So you went through nine-ish months of pregnancy, labor and birth of your baby, who is now taking up most of your bandwidth. When is it time for you to focus on you again and get back to your yoga practice? (Or any kind of movement for that matter?)
Trick question. It is imperative that mom and dad pay attention not just to the baby, but to each other, and to themselves. That good old saying “you can’t give from an empty cup” I think rings truest for parents.
To keep things as simple as possible again, I recommend the four following yoga postures as a part of the postpartum healing process. The intention behind postpartum yoga is NOT the same as prenatal. While prenatal yoga is meant to help create space in your pelvis and belly for your baby, postpartum yoga is meant to help bind your body into strong alignment again.
The postures don’t have to be done in sequence, or as a part of an hour long session. They can be sprinkled in whenever you have the time. I actually prefer my clients to spread their exercises and/or stretches out throughout the day. It’s like eating. You wouldn’t want to eat everything you’d eat in a day in one sitting, you’d spread it out over a few meals and a couple of snacks.
BIG side note: I recommend having a physical therapist help you in regaining the connection back to the correct muscle groups before you try anything more difficult than these postures below. That includes before you get back to running or your favorite exercise class, which your structure might not be ready for, even after your six-week check up with your doctor.
Of course, I preach that you know your body best, but sometimes, after birth, that connection is lost for a bit. So to err on the side of caution, have an in-home therapist come to you (like myself) to assess you while you remain comfortable and close to your baby at home while healing.
Bridge Pose with Block
You can begin on your back with your block in between your thighs, feet directly in line with your ischial tuberosities (by your glutes). Press firmly into your feet, backs of your arms and head with your chin off your chest. Engage your pelvic floor, transverse abdominals, and glutes to lift up your pelvis and spine. Squeeze your block gently and hold for 10 seconds or 3 breaths. Lower yourself down and repeat up to 10 times staying aware of your back body and inner thighs, which need strengthening after birth (vaginal or cesarean).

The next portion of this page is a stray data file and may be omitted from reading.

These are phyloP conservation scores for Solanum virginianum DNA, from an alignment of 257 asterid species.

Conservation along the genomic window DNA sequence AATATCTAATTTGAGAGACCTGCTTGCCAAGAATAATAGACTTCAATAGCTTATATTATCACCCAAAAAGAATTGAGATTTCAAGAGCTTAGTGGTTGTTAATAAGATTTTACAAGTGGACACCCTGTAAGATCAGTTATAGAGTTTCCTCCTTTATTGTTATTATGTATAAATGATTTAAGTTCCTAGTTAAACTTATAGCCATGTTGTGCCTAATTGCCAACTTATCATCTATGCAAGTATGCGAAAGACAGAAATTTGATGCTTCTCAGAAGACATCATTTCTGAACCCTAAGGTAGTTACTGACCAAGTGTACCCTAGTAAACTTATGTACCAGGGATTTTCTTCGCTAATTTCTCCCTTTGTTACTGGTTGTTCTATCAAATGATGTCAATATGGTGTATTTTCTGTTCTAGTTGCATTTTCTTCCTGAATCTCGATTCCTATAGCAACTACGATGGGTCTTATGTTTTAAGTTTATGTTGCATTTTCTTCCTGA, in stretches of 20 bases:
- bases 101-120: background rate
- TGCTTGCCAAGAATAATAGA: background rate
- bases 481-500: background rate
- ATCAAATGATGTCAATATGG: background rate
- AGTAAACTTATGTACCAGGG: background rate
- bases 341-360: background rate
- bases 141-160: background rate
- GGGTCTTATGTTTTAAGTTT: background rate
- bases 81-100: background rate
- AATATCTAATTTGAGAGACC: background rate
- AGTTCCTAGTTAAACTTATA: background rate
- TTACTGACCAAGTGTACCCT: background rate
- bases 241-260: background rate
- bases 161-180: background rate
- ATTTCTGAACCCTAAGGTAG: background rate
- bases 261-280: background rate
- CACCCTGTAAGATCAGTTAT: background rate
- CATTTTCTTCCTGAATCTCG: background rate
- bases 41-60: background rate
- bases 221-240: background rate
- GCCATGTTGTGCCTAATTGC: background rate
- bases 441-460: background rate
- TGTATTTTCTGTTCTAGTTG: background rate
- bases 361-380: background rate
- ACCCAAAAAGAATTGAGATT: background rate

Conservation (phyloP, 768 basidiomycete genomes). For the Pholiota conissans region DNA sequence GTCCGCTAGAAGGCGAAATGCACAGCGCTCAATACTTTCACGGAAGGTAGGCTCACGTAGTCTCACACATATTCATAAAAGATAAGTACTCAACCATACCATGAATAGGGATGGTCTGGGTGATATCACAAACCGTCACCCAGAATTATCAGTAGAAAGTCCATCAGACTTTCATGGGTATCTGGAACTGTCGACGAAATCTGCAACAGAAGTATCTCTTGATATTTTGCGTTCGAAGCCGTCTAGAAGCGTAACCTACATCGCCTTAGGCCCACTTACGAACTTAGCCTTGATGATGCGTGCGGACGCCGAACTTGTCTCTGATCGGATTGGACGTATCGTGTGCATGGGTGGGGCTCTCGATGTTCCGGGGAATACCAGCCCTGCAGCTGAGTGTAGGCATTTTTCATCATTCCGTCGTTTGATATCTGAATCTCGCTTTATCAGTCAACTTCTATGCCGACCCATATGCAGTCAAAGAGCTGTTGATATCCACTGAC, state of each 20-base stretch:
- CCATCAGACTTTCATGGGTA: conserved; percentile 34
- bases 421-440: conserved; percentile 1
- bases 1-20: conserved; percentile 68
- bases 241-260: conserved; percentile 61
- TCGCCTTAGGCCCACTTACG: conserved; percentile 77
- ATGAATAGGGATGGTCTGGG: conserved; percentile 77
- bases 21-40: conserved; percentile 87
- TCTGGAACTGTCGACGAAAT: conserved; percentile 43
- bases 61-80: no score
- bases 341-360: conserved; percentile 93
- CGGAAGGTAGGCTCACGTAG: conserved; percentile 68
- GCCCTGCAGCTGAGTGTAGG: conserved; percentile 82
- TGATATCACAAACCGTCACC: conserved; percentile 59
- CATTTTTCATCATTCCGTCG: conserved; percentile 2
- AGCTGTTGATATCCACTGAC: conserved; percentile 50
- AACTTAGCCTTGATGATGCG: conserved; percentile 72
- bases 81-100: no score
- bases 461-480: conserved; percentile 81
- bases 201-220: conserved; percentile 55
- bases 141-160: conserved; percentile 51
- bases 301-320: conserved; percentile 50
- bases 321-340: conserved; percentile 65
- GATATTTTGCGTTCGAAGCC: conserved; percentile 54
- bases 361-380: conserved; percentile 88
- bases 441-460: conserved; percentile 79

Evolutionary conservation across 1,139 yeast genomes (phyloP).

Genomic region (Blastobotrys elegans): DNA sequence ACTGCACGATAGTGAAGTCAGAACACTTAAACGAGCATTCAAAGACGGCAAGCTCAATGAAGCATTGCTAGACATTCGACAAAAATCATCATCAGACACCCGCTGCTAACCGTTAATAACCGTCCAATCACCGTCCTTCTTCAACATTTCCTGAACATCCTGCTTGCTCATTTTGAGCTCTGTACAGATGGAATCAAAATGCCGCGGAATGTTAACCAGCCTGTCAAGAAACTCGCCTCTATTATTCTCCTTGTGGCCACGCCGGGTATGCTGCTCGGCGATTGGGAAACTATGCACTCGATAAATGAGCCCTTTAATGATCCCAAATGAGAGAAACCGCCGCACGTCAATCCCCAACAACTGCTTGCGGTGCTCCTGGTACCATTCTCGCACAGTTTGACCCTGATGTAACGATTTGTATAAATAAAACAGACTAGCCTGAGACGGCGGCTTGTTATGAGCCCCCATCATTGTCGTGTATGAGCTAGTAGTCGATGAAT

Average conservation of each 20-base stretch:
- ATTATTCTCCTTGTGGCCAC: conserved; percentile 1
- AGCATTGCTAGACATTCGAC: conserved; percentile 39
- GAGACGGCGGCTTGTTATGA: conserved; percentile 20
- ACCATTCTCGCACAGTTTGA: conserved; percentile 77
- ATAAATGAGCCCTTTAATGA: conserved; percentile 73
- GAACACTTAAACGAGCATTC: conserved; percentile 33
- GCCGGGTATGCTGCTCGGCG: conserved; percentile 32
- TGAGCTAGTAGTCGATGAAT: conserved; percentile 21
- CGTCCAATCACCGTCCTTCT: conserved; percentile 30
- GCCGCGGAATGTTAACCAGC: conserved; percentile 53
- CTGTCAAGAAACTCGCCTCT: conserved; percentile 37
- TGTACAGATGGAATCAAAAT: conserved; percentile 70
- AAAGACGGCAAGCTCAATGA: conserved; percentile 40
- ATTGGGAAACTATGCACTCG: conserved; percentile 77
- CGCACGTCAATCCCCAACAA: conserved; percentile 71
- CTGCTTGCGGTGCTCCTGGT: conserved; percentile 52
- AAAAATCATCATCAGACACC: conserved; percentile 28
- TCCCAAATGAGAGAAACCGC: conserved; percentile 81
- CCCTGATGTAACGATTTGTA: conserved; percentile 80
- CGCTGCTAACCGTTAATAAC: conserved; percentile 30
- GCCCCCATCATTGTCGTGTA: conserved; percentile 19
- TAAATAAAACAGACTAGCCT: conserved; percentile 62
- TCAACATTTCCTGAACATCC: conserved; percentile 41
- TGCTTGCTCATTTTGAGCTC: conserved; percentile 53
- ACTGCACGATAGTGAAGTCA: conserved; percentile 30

Supported Fish Pose
Place one block length wise underneath your upper back along your thoracic spine and place the second one behind your head. Play with the heights, you may want more or less sensation for your back and chest depending on your healing process and how much your baby feeds. This posture is meant to reverse your posture from the feeding and carrying position that rounds in your chest. Take your arms out by your side with your hips grounded and feet firm into the floor. Open up through your pectoralis muscles across your upper chest and let the weight of your arms give you more sensation. Hold for 30-60 seconds. Roll over to the side to get out of this position, especially if you have a diastasis rectus.
Chair Pose with a Block
As a functional and foundational pose that follows mountain pose (tadasana), chair pose should be felt in your glutes, core and upper back. With the weight mostly in your heels, sit your hips back until you feel these muscle groups turn on. Keep your spine long without overtucking or over-tilting your pelvis one way. You have many options with your arms, such as the cactus arm position I demonstrate that follows the supported fish pose for strengthening the upper back body and shoulder girdles. Hold for 5 seconds and return to standing. Repeat up to 10 times. Add the block between your thighs to keep your knees in line with your ankles at hip-width distance apart to start. Once you feel ready in your pelvic floor, try holding your baby as a weight.
Low Lunge Pose
Deceivingly difficult, this is a great progression towards the single leg strengthening needed to get back to more dynamic exercise such as running. Keep your front knee stacked over your ankle and keep your back knee down underneath your hip. Position your pelvis until you feel a stretch along your back leg thigh in the front (hip flexors). Keep your shoulders over your pelvis with your core engaged. Keep your hands at your hips for balance or add your arms overhead. You can challenge your balance by lifting up your chin, gaze upward in between your thumbs. Breathe and hold for 10 seconds and switch sides.
For all you DADS out there…
These postures wouldn’t hurt you either! They will keep you connected to your body and breath as well, which can be put on the back burner for you also when you have a new little one to care for. If you don’t believe me, try them!
Let me know your thoughts on these postures, whether you had another favorite, or want to learn more about postpartum yoga by commenting below!